|FORD, W MARK|
Submitted to: Herpetological Review
Publication Type: Peer Reviewed Journal
Publication Acceptance Date: 8/3/2006
Publication Date: 12/20/2006
Citation: Riedel, B., Russell, K.R., Ford, W., Godwin, H.W. 2006. "Aneides aeneus" (Green Salamander). Dispersal. Herpetological Review 27:196-197.
Interpretive Summary: The Green Salamander, Aneides aeneus, inhabits cliffs and rockface outcrops in mountainous forests from southwestern Pennsylvania to extreme northeastern Mississippi. Populations are largely confined to deep crevices within sandstone, granite, and schist formations but occasionally are found under loose bark of fallen trees. The extent to which A. aeneus disperses between isolated rock outcrops is unknown. In October of 2004, a single adult Aneides aeneus was found under an artificial coverboard in an actively grazed livestock pasture at a USDA Appalachian Farming Systems Research Center in Raleigh County, West Virginia. The coverboard was more than 50 meters from the nearest rock outcrop and 46 m from the nearest woodland habitat. This observation is significant as it documents the dispersal of A. aeneus across non-forested, repeatedly disturbed habitat previously considered unsuitable for the species. This observation also suggests the possibility that artificial cover objects may facilitate dispersal of A. aeneus between rock outcrops by providing suitable microenvironments within otherwise harsh, open habitats.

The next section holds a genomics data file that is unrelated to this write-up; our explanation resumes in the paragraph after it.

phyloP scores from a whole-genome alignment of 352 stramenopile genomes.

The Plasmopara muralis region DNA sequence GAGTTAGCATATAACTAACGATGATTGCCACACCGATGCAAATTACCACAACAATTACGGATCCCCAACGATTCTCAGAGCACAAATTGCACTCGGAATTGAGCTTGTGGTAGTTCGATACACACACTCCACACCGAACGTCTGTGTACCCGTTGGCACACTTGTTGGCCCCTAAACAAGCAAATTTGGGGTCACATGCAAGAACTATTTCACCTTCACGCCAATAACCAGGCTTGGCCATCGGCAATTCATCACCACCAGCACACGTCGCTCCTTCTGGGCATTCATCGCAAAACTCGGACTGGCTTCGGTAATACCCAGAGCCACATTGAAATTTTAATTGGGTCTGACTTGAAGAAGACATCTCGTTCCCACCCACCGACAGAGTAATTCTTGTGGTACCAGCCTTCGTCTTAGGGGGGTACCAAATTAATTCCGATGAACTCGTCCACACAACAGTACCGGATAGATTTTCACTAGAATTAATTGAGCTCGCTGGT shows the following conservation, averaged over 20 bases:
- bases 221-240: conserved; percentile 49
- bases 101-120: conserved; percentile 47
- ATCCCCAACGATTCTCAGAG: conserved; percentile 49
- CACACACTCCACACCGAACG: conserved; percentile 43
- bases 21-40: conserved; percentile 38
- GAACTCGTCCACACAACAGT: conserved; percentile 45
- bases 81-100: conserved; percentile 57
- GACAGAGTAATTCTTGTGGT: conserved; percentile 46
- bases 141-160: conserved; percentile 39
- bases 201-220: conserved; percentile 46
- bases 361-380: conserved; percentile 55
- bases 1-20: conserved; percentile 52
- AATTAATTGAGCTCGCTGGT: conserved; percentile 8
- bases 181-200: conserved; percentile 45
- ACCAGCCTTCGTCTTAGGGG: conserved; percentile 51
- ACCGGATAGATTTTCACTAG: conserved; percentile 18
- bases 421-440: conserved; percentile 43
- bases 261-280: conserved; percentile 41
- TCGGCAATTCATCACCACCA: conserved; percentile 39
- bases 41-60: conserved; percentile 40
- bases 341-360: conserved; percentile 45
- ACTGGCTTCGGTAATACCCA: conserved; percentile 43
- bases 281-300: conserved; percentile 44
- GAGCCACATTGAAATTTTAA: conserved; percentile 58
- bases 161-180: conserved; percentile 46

Technical Abstract: Aneides aeneus inhabits cliffs and rockface outcrops at elevations <1340 m in mountainous forests from southwestern Pennsylvania to extreme northeastern Mississippi (Petranka 1998. Salamanders of the United States and Canada. Smithsonian Institution Press, Washington D.C. 587pp). Populations are largely confined to deep crevices within sandstone, granite, and schist formations but occasionally are found under loose bark of fallen trees (Petranka, op. cit.). The extent to which A. aeneus disperses between isolated rock outcrops is unknown. Individuals are rarely observed in adjacent forest floor habitats even when collecting around rock outcrops with large populations (Snyder 1991. J. Tenn. Acad. Sci. 66:165-169). Although A. aeneus has been recorded crossing roads during April-June (Williams and Gordon 1961. Copeia 1961:353; Cupp 1991. J. Tenn. Acad. Sci. 66:171-174), disturbance to forest habitats is thought to limit dispersal between rock outcrops (Petranka op. cit.). Here we report dispersal of A. aeneus across an open, disturbed habitat in southern West Virginia.